Britain’s Electric Wizard are back after a five-year hiatus with Time to Die, and they sound angry! They have a penchant for taking dense, heavy riffs, and grinding in some psychedelic atmosphere to create a hellish mix. Justin Oborn‘s reverb-laden vocals, combined with Liz Buckingham‘s monolithic, Iommi-esque riffs, will leave you drained but wanting more.
Time To Die loosely follows the story of satanic murderer Ricky Kasso, also known as The Acid King. While it’s definitely not for the fainthearted, the story forms the perfect template for a doom album. “Incense for the Damned” opens with the sounds of running water, maybe to relax you a bit before Electric Wizard emerge with a wall riffs. The heaviness is intense. This segues into the title track, which boasts fuzzy, retro guitars recalling Blue Cheer. Oborn’s vocals take a haunting tone during the chorus while singing, “Wake up children, it’s time to die.” “I Am Nothing,” clocking in at over 11 minutes, is what all doom/stoner bands should emulate. The melancholy, misanthropic feel is overwhelming, submerging listeners in the repetitive riffs. “Destroy Those Who Love God” is a stepping stone into my favorite track here, “Funeral For Your Mind.” It is no less heavy than the previous tracks, but it is a bit more uptempo. “We Love the Dead” is riff-filled, and it drones on for over nine minutes. “SadioWitch,” although one of the shortest songs on Time To Die, is also one of the best. The riff is torn right out of the book of Black Sabbath, but it still sounds fresh. “Lucifer’s Slaves” encapsulates modern doom in its eight-plus minutes, and the album’s outro, “Saturn Dethroned,” has a dirty, Opeth-like feel to it. The grinding organ is never overbearing, but it still maintains an evil atmosphere. If anything, it is a bit mellower than the rest of the songs, bringing the album full-circle to the same babbling brook that started this adventure.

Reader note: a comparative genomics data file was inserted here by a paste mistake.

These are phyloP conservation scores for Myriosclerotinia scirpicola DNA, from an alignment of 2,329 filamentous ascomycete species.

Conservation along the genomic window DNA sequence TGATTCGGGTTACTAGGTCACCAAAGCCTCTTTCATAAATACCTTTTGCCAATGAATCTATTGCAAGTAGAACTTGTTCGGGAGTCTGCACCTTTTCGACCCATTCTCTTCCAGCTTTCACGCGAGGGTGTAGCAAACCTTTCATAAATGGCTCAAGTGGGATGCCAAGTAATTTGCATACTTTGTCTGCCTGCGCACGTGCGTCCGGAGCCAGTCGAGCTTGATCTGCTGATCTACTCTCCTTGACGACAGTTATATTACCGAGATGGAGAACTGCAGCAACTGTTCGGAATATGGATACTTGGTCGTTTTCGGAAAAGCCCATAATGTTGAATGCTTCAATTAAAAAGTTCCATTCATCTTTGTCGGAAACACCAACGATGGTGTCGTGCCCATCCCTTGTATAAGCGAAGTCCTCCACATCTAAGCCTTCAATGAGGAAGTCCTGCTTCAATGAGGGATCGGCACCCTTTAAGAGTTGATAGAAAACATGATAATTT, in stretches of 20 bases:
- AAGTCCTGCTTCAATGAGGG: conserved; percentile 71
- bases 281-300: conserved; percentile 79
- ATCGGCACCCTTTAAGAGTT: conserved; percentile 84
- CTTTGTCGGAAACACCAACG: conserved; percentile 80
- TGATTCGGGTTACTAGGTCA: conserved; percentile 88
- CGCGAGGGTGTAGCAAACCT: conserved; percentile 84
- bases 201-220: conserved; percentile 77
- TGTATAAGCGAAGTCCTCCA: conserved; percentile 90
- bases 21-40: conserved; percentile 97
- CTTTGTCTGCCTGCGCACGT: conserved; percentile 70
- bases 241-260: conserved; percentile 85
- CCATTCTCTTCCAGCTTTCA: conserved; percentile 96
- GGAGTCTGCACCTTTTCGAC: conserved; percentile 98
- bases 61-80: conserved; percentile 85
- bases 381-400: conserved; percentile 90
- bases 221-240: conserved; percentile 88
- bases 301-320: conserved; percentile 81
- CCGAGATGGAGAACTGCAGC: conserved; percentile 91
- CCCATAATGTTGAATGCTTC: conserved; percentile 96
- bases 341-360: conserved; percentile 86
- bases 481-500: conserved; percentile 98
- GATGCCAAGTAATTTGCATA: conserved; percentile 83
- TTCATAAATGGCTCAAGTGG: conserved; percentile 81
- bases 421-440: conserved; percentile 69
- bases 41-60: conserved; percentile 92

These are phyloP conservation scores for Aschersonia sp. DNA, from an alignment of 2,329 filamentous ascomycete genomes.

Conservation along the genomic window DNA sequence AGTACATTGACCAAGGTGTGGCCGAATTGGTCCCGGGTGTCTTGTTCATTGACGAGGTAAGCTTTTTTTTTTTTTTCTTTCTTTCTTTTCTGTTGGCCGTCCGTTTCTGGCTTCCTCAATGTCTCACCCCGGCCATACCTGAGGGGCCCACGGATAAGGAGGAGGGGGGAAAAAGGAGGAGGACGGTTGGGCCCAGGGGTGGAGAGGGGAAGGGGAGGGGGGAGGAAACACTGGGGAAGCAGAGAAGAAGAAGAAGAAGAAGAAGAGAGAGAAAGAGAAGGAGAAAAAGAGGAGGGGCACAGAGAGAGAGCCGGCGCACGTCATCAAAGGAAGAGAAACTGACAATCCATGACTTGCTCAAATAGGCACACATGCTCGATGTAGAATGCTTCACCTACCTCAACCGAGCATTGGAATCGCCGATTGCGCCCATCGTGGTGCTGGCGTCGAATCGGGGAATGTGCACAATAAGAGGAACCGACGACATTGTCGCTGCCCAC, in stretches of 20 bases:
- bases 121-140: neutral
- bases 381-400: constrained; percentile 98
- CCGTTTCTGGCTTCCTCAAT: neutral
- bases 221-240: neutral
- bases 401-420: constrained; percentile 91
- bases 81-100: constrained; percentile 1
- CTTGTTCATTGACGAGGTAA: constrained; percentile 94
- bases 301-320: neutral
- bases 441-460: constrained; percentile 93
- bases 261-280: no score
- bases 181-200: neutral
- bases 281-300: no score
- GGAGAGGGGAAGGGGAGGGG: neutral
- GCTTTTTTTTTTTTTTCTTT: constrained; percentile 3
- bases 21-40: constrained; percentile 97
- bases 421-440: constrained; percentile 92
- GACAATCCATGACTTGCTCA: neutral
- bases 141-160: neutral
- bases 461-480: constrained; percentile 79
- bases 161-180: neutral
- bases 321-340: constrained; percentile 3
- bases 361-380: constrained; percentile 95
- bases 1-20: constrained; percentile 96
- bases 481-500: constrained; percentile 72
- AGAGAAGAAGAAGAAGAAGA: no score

Electric Wizard have been around awhile, but they have really never quite fit in, even in the metal realm. Things are different now. Time to Die is their masterpiece, and it cannot be ignored.
It’s good to give metal the occasional kick in the ass to remind listeners of the music’s roots. It came from a dark, dirty, unforgiving place, and it has never been intended for the faint of heart.